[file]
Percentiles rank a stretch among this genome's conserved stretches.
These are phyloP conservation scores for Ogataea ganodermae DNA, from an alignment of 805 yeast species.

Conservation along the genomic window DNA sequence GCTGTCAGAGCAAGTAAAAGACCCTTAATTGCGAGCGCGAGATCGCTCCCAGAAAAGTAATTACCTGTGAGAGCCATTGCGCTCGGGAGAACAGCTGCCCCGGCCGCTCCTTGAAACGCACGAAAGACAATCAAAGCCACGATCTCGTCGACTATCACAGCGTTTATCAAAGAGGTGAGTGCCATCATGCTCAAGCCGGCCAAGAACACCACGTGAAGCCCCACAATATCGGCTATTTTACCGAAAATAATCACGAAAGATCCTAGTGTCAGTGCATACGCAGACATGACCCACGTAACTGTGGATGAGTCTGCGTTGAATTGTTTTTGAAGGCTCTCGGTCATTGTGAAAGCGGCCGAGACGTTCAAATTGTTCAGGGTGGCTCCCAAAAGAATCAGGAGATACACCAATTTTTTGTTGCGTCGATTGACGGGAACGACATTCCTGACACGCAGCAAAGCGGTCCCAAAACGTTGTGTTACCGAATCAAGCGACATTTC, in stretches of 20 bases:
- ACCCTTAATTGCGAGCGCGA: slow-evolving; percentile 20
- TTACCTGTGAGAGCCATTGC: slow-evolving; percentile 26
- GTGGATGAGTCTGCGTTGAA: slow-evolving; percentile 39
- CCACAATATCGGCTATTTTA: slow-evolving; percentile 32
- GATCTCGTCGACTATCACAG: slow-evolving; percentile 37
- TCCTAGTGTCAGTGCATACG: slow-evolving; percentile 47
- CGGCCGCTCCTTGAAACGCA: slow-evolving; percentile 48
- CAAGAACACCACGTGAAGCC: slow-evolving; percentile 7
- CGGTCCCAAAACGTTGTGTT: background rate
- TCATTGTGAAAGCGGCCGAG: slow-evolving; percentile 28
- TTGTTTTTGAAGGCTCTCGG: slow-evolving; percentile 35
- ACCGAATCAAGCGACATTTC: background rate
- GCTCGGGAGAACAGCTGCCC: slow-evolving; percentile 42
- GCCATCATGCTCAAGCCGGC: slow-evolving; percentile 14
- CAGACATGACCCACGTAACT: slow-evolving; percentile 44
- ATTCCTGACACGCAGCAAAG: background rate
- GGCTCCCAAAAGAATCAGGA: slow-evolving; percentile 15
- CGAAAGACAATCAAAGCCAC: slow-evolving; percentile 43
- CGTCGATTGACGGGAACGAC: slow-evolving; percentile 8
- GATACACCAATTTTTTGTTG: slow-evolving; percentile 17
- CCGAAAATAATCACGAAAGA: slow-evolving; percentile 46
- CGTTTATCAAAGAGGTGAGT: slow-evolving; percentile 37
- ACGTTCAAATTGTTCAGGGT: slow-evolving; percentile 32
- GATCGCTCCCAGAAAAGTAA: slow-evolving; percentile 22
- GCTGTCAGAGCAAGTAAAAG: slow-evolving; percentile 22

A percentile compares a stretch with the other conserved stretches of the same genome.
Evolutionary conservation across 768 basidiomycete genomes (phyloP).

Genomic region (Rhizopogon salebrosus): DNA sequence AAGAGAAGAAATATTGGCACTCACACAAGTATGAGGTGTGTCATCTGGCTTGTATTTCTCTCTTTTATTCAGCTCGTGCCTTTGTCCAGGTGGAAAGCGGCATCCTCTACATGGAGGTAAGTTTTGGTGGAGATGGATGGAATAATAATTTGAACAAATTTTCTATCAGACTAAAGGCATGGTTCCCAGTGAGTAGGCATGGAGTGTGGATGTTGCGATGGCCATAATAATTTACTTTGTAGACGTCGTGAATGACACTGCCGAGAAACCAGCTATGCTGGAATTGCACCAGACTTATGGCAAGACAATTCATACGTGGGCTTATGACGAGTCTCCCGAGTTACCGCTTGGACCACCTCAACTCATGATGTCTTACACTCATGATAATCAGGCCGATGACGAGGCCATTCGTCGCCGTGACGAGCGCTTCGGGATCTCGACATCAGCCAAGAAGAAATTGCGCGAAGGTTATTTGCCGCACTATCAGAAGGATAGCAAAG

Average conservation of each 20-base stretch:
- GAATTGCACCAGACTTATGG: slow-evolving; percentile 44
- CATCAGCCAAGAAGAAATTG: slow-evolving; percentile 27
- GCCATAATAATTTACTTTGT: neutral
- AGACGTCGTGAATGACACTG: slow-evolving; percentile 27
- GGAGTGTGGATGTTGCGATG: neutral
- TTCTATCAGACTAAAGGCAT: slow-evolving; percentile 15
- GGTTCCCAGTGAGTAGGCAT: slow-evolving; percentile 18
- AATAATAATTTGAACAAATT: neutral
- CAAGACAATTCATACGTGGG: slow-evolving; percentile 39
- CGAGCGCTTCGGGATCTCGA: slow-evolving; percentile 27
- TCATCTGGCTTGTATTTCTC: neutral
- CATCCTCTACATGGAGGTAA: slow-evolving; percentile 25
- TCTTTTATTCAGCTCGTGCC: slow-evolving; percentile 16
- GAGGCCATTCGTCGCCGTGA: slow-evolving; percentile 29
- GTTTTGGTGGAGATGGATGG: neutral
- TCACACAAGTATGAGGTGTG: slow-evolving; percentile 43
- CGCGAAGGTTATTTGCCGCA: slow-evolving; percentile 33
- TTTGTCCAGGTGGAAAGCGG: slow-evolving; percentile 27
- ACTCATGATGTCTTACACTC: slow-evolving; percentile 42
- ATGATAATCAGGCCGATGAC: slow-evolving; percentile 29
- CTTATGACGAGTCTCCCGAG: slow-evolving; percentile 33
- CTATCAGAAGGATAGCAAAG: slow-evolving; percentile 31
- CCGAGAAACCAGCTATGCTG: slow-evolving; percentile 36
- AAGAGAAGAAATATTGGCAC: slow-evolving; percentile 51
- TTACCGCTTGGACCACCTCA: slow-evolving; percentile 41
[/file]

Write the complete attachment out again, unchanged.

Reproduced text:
Percentiles rank a stretch among this genome's conserved stretches.
These are phyloP conservation scores for Ogataea ganodermae DNA, from an alignment of 805 yeast species.

Conservation along the genomic window DNA sequence GCTGTCAGAGCAAGTAAAAGACCCTTAATTGCGAGCGCGAGATCGCTCCCAGAAAAGTAATTACCTGTGAGAGCCATTGCGCTCGGGAGAACAGCTGCCCCGGCCGCTCCTTGAAACGCACGAAAGACAATCAAAGCCACGATCTCGTCGACTATCACAGCGTTTATCAAAGAGGTGAGTGCCATCATGCTCAAGCCGGCCAAGAACACCACGTGAAGCCCCACAATATCGGCTATTTTACCGAAAATAATCACGAAAGATCCTAGTGTCAGTGCATACGCAGACATGACCCACGTAACTGTGGATGAGTCTGCGTTGAATTGTTTTTGAAGGCTCTCGGTCATTGTGAAAGCGGCCGAGACGTTCAAATTGTTCAGGGTGGCTCCCAAAAGAATCAGGAGATACACCAATTTTTTGTTGCGTCGATTGACGGGAACGACATTCCTGACACGCAGCAAAGCGGTCCCAAAACGTTGTGTTACCGAATCAAGCGACATTTC, in stretches of 20 bases:
- ACCCTTAATTGCGAGCGCGA: slow-evolving; percentile 20
- TTACCTGTGAGAGCCATTGC: slow-evolving; percentile 26
- GTGGATGAGTCTGCGTTGAA: slow-evolving; percentile 39
- CCACAATATCGGCTATTTTA: slow-evolving; percentile 32
- GATCTCGTCGACTATCACAG: slow-evolving; percentile 37
- TCCTAGTGTCAGTGCATACG: slow-evolving; percentile 47
- CGGCCGCTCCTTGAAACGCA: slow-evolving; percentile 48
- CAAGAACACCACGTGAAGCC: slow-evolving; percentile 7
- CGGTCCCAAAACGTTGTGTT: background rate
- TCATTGTGAAAGCGGCCGAG: slow-evolving; percentile 28
- TTGTTTTTGAAGGCTCTCGG: slow-evolving; percentile 35
- ACCGAATCAAGCGACATTTC: background rate
- GCTCGGGAGAACAGCTGCCC: slow-evolving; percentile 42
- GCCATCATGCTCAAGCCGGC: slow-evolving; percentile 14
- CAGACATGACCCACGTAACT: slow-evolving; percentile 44
- ATTCCTGACACGCAGCAAAG: background rate
- GGCTCCCAAAAGAATCAGGA: slow-evolving; percentile 15
- CGAAAGACAATCAAAGCCAC: slow-evolving; percentile 43
- CGTCGATTGACGGGAACGAC: slow-evolving; percentile 8
- GATACACCAATTTTTTGTTG: slow-evolving; percentile 17
- CCGAAAATAATCACGAAAGA: slow-evolving; percentile 46
- CGTTTATCAAAGAGGTGAGT: slow-evolving; percentile 37
- ACGTTCAAATTGTTCAGGGT: slow-evolving; percentile 32
- GATCGCTCCCAGAAAAGTAA: slow-evolving; percentile 22
- GCTGTCAGAGCAAGTAAAAG: slow-evolving; percentile 22

A percentile compares a stretch with the other conserved stretches of the same genome.
Evolutionary conservation across 768 basidiomycete genomes (phyloP).

Genomic region (Rhizopogon salebrosus): DNA sequence AAGAGAAGAAATATTGGCACTCACACAAGTATGAGGTGTGTCATCTGGCTTGTATTTCTCTCTTTTATTCAGCTCGTGCCTTTGTCCAGGTGGAAAGCGGCATCCTCTACATGGAGGTAAGTTTTGGTGGAGATGGATGGAATAATAATTTGAACAAATTTTCTATCAGACTAAAGGCATGGTTCCCAGTGAGTAGGCATGGAGTGTGGATGTTGCGATGGCCATAATAATTTACTTTGTAGACGTCGTGAATGACACTGCCGAGAAACCAGCTATGCTGGAATTGCACCAGACTTATGGCAAGACAATTCATACGTGGGCTTATGACGAGTCTCCCGAGTTACCGCTTGGACCACCTCAACTCATGATGTCTTACACTCATGATAATCAGGCCGATGACGAGGCCATTCGTCGCCGTGACGAGCGCTTCGGGATCTCGACATCAGCCAAGAAGAAATTGCGCGAAGGTTATTTGCCGCACTATCAGAAGGATAGCAAAG

Average conservation of each 20-base stretch:
- GAATTGCACCAGACTTATGG: slow-evolving; percentile 44
- CATCAGCCAAGAAGAAATTG: slow-evolving; percentile 27
- GCCATAATAATTTACTTTGT: neutral
- AGACGTCGTGAATGACACTG: slow-evolving; percentile 27
- GGAGTGTGGATGTTGCGATG: neutral
- TTCTATCAGACTAAAGGCAT: slow-evolving; percentile 15
- GGTTCCCAGTGAGTAGGCAT: slow-evolving; percentile 18
- AATAATAATTTGAACAAATT: neutral
- CAAGACAATTCATACGTGGG: slow-evolving; percentile 39
- CGAGCGCTTCGGGATCTCGA: slow-evolving; percentile 27
- TCATCTGGCTTGTATTTCTC: neutral
- CATCCTCTACATGGAGGTAA: slow-evolving; percentile 25
- TCTTTTATTCAGCTCGTGCC: slow-evolving; percentile 16
- GAGGCCATTCGTCGCCGTGA: slow-evolving; percentile 29
- GTTTTGGTGGAGATGGATGG: neutral
- TCACACAAGTATGAGGTGTG: slow-evolving; percentile 43
- CGCGAAGGTTATTTGCCGCA: slow-evolving; percentile 33
- TTTGTCCAGGTGGAAAGCGG: slow-evolving; percentile 27
- ACTCATGATGTCTTACACTC: slow-evolving; percentile 42
- ATGATAATCAGGCCGATGAC: slow-evolving; percentile 29
- CTTATGACGAGTCTCCCGAG: slow-evolving; percentile 33
- CTATCAGAAGGATAGCAAAG: slow-evolving; percentile 31
- CCGAGAAACCAGCTATGCTG: slow-evolving; percentile 36
- AAGAGAAGAAATATTGGCAC: slow-evolving; percentile 51
- TTACCGCTTGGACCACCTCA: slow-evolving; percentile 41